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The purpose of this paper is to report on an analysis of direct age discrimination cases by the Court of Justice of the European Union (CJEU) and the UK courts and…
The purpose of this paper is to report on an analysis of direct age discrimination cases by the Court of Justice of the European Union (CJEU) and the UK courts and employment tribunals over an 11-year period. The paper focusses upon age stereotyping towards older workers and analyses whether it is endorsed at the European level and/or national level.
This research has analysed a sample of 100 employment tribunal judgments concerning direct age discrimination together with 28 CJEU decisions on direct age discrimination.
This paper highlights that there are a number of cases in which age stereotyping has been endorsed at the CJEU level. By contrast, the UK courts and employment tribunals have adopted a more robust approach.
The main limitation is that it only considers case law from the European Court and the influence on the UK case law, without analysing the eventual decisions of the other EU member states.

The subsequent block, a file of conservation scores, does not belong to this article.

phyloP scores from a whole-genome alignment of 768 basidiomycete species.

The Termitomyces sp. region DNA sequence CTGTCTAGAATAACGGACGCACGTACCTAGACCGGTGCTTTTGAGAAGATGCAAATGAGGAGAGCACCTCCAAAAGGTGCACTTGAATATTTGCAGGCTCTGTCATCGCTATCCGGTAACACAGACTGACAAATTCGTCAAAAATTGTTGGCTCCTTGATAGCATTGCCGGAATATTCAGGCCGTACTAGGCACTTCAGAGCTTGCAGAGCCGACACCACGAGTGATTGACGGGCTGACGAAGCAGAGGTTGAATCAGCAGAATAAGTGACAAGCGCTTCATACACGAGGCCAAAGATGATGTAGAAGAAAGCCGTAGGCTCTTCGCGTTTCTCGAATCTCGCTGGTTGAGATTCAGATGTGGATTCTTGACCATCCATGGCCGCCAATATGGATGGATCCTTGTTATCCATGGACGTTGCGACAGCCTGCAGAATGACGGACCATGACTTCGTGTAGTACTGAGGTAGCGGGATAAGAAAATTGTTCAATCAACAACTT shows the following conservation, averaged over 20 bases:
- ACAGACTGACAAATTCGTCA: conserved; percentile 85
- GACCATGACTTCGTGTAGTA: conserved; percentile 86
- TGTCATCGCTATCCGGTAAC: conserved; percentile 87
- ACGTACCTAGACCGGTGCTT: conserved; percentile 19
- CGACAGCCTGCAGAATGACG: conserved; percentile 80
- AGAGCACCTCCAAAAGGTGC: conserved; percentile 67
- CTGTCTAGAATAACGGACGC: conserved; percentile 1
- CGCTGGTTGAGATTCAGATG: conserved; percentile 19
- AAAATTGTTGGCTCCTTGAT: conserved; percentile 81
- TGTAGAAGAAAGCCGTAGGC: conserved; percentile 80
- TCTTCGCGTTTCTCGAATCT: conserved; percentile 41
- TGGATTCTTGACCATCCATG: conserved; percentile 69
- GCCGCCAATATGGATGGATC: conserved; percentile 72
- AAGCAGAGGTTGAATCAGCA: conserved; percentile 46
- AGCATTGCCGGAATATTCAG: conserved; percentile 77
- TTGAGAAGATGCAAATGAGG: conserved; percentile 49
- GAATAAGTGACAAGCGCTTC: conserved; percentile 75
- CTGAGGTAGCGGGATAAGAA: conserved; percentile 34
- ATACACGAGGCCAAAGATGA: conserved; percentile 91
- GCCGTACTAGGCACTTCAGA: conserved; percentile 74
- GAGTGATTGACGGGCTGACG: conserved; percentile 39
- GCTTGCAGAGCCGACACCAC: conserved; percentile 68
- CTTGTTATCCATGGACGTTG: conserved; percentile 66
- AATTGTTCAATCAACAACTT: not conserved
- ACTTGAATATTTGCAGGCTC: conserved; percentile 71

The paper contributes to the debate with regard to the approach of the CJEU and the UK courts and employment tribunals in tackling age stereotyping and is the first to examine the influence the CJEU decisions has had on the UK jurisprudence over the period studied.
The purpose of this paper is to report on fieldwork observation of direct age discrimination cases within employment tribunal (ET) hearings over a three-year period. The observation focussed upon whether the witness evidence revealed age stereotyping by employers and whether the ET panel addressed the stereotyping in its questioning and in its judgments. The observation was combined with an analysis of jurisprudence relating to direct age discrimination over an 11-year period.
This research analysed a sample of 90 ET judgments concerning direct age discrimination, which included five fieldwork observation cases concerning direct age discrimination in an ET.
This paper opens a window on age stereotyping in the workplace, illuminating the existence of age stereotypes in the context of ETs and the approach of the courts towards stereotypes in the sample is analysed.
The fieldwork observation is limited to one ET and may not necessarily be representative of all tribunals; however, the findings are supported by a wider qualitative analysis of ET judgments.
This paper provides pertinent learning outcomes for claimants, employers and key implications of legal decisions for human resource policy and practice in organisations.
The paper is the first to conduct fieldwork observation on age stereotyping in an ET, combined with a profile of direct age discrimination claims over the period studied.